There are a number of ways in which companies could roll out effective business training without turning to traditional methods.
According to Bob Little, e-learning expert and author of the e-book Perspective on Learning Technologies, the latest phenomenon in the sphere of online education is massive open online courses (MOOCs), which are becoming increasingly popular with organisations, Information Daily reports.
These courses must have a large number of students and offer unrestricted access to digital resources, while they also serve to improve an individual's life-long network learning.
Mr Little explained MOOCs provide firms with ways to "connect, collaborate and engage in the learning process", bringing people from different parts of the world together and allowing them to discuss subjects in a virtual community.
All completed work is uploaded and shared by students, ensuring that anyone who is enrolled into a certain MOOC can benefit from the ideas and successes of others.
However, the professional indicated there may be room for improvement in the training, as there are some obstacles that make the courses challenging for learners.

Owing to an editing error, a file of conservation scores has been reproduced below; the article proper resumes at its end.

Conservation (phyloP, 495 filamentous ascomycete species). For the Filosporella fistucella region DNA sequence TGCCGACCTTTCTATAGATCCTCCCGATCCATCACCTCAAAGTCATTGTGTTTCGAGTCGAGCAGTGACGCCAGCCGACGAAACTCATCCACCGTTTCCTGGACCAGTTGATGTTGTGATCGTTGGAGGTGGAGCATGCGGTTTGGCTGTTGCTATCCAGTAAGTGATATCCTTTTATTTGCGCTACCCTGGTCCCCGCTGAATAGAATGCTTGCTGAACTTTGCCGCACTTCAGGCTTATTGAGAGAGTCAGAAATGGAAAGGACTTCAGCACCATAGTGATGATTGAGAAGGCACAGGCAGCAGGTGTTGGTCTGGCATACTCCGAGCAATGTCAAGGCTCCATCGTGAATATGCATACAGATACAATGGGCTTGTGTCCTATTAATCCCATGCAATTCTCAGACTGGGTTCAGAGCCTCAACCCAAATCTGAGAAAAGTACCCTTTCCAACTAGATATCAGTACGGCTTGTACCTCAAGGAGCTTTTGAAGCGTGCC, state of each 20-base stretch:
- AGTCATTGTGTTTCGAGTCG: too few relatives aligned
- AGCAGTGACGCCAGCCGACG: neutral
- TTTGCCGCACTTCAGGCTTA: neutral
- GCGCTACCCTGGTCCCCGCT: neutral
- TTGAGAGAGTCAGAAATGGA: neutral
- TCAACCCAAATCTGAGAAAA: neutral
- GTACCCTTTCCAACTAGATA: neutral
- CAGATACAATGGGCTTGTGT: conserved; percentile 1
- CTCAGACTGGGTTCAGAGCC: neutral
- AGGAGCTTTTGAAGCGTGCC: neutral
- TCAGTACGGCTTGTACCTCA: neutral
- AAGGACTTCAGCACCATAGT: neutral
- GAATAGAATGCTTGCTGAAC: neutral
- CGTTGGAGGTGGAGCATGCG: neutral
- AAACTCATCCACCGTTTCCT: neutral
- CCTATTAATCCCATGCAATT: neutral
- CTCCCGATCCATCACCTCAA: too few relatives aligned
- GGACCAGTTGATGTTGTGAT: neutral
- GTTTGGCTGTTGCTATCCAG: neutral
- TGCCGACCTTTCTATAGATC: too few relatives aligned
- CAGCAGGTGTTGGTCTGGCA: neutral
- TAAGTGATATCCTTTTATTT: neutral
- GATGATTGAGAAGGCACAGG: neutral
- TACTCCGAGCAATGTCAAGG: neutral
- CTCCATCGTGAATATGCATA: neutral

He said the process can sometimes be chaotic and demands a serious time commitment, while undertaking a MOOC also requires a certain degree of digital literacy that some people may be lacking.
Despite this, there are numerous benefits to the programmes, such as the fact employees could access a company's own dedicated virtual platform in their spare time without interfering with their daily work tasks.
Poonam Jaypuriya, senior general manager of program management (innovation and products) at Harbinger Knowledge Products in India, stated that to engage learners and keep them interested in a course, "there's a need to develop MOOCs that are highly interactive".
At present, she remarked only seven or eight per cent of enrollees complete the training, highlighting the fact some core changes must be made to ensure workers are making the most of the instruction offered to them.